Amidst the crazed line memorization, stage crew chaos, and mad-eyed director antics, there is an underlying bond that keeps everyone sane during tech week: humor.
Based on personal experience, I’ve comprised a list of five “Theatre Humor” categories:
In my theatre group, SpongeBob SquarePants was randomly and frequently quoted, both during rehearsals and actual performances. Lines from a renowned SpongeBob episode were sporadically incorporated into a scene. For instance, we’d frequently add “…at night” after a serious monologue (see SpongeBob “Graveyard Shift” episode). Or one of us would start screaming “CHOCOLATE!” or “Is mayonnaise an instrument?” (Episodes “Chocolate with Nuts” and “Band Geeks”.)
I think it goes without saying that the world behind the curtain (or at least the high school or college curtain) is PG-13 (sometimes R). The flirting and sexual innuendos (all harmless, of course) are superfluous – playful winks, suggestive voice inflections during scenes, dry humping… When you spend that much time with the same group of people in sweaty costumes under the direct glare of stage lights…
These things just happen.
Sometimes a happy accident comes along and someone will speak a line strangely, drop a prop, or exit/enter the stage in an awkward manner, making the cast and crew double over for inexplicable reasons. These welcome moments of comic relief are the foundation of endless inside jokes that will bring you to tears nearly every time something or someone triggers the memory.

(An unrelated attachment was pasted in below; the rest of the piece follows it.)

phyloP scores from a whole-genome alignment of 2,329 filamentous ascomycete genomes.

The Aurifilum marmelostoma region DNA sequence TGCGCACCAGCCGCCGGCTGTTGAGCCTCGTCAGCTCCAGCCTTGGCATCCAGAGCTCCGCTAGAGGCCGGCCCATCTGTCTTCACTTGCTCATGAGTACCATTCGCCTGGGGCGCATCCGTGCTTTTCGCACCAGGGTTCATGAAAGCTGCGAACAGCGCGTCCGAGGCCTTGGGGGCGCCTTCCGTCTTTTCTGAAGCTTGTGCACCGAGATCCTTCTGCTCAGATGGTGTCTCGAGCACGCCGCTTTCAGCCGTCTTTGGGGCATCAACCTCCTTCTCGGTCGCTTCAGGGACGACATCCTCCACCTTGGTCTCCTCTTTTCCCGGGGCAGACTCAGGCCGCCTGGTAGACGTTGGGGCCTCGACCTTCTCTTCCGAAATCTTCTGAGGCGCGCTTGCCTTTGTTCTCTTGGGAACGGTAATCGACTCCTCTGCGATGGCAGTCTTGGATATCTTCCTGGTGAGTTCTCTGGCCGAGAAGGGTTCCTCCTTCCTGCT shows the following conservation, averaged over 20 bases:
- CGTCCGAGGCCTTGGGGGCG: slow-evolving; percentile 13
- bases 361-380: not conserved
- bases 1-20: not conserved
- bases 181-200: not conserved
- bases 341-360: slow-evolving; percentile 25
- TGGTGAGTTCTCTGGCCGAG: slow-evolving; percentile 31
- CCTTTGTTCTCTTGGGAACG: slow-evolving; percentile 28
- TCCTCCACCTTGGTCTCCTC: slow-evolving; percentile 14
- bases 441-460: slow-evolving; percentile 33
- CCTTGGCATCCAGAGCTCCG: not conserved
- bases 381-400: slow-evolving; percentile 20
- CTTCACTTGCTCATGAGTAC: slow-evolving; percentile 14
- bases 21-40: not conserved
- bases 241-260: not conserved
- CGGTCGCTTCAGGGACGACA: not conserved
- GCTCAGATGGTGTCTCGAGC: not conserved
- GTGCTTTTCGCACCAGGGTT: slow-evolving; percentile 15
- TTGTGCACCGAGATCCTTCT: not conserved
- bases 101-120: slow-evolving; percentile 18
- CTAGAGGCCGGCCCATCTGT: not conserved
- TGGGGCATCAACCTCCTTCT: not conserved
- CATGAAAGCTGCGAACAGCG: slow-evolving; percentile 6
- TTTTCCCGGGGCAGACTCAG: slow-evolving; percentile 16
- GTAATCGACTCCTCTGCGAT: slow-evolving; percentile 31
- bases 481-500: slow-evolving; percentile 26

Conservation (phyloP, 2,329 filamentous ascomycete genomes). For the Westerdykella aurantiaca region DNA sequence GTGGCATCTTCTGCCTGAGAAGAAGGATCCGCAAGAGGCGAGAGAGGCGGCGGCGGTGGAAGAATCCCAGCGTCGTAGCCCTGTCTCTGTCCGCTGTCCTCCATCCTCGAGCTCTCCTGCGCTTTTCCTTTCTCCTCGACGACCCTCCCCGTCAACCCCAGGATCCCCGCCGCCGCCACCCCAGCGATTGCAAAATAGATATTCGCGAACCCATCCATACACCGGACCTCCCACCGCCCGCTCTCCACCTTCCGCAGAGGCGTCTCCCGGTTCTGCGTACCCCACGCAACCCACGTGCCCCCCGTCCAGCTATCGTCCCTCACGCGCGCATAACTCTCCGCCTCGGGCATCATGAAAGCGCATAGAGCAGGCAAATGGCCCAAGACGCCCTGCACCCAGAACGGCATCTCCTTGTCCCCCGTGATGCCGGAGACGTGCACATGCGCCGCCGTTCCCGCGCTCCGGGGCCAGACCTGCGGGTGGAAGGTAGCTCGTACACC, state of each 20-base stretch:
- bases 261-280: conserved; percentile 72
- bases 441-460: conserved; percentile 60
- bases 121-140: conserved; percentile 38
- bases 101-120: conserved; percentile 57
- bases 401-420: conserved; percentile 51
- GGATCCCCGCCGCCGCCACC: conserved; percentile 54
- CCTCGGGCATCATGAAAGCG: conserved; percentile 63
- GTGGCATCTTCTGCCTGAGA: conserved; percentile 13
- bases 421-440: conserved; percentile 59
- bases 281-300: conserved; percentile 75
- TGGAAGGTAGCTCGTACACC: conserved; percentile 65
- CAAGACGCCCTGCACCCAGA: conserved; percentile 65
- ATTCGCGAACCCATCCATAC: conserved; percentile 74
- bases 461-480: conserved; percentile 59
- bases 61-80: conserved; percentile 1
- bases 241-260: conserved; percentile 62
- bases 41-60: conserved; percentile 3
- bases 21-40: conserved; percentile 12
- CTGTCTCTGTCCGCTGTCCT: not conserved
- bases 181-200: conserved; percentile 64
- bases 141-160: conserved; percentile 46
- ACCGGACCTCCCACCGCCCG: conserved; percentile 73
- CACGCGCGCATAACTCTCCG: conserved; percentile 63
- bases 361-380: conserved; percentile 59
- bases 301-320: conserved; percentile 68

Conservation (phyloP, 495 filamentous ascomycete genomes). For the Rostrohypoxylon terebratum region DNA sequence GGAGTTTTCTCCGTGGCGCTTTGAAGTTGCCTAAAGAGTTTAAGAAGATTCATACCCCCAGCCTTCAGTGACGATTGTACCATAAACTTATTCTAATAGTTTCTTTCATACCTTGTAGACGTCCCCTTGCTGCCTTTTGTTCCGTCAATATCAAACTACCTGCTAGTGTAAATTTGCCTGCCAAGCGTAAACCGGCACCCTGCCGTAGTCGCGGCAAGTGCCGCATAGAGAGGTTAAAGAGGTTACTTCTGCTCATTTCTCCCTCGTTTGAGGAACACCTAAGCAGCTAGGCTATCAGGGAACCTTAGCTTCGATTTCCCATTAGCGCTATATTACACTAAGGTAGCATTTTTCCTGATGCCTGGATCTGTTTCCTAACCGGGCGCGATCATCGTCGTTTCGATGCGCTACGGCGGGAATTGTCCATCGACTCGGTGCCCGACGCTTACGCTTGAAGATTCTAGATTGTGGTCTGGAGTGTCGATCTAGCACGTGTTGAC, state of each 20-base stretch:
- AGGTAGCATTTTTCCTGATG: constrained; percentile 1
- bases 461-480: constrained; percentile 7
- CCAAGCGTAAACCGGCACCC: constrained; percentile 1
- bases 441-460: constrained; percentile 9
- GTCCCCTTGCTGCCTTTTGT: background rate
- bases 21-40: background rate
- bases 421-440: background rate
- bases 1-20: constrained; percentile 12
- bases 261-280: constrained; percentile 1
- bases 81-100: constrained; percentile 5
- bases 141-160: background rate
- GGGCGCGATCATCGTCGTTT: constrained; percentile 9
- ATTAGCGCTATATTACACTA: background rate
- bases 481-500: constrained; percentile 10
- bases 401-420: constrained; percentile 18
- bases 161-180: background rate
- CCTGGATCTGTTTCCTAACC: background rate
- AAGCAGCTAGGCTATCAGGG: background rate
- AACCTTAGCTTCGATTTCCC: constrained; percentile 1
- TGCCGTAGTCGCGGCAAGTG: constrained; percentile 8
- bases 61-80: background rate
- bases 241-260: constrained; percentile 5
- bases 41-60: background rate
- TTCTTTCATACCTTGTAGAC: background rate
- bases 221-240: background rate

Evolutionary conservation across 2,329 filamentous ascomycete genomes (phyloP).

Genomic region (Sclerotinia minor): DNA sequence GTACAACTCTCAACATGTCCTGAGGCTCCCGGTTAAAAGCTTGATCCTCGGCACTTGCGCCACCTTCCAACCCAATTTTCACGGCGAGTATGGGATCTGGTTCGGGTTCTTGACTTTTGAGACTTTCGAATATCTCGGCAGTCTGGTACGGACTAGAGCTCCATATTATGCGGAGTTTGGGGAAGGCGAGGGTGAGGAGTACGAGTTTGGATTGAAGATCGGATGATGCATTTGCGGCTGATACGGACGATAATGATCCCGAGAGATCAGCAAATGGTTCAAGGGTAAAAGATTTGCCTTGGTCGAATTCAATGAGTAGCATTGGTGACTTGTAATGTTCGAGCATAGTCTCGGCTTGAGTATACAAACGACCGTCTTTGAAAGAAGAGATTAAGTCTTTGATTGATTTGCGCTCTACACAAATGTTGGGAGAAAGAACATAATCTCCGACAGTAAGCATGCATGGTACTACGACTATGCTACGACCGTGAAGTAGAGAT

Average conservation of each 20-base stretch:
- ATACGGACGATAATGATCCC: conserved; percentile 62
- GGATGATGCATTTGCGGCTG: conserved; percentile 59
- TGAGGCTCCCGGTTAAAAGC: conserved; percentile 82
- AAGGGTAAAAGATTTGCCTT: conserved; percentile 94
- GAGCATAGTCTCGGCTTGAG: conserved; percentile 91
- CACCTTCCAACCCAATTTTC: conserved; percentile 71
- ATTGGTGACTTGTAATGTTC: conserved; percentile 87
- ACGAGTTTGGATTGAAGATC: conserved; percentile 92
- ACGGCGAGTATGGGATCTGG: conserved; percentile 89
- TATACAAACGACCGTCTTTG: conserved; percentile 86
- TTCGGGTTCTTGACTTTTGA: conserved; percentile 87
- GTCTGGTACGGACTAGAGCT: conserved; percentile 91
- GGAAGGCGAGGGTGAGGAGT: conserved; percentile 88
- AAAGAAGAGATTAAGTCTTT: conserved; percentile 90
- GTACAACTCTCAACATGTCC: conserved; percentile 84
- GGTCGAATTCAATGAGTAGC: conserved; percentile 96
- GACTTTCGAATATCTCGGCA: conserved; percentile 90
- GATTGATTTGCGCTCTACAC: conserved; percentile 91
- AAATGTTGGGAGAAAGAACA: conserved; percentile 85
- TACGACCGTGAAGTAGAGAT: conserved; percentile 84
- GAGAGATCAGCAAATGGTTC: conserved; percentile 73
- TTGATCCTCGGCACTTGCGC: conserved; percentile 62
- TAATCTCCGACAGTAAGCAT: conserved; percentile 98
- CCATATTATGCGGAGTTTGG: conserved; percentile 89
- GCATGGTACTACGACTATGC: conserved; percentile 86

During a student performance of W.S. Gilbert’s Palace of Truth, I remember watching my fellow cast members rehearsing the scene where Chrysal and Zoram are dueling. At one point in the scene, the character Gelanor enters, attempting to pacify the two characters. As they continue to fight, a crunching sound is suddenly heard and the two turn to Gelanor, who has commenced eating from a baggie of Cocoa-Puffs. He looks up at them and offers, “Cocoa-Puff?”
So of course we kept the scene.
Even if the audience didn’t laugh at the improvised scene every night, we sure did.
I am 5’ 8” and weigh about 115 lbs. So when our costume director tried to make me look like a very fat woman… I looked more like an odd lumpy pillow with twig legs.
On another occasion, we used baby powder to attempt to give an actor gray hair. First night on stage, the actor swung his head in emotion, sending a puff of powder across the stage.
Do you agree with my list? What categories would you add?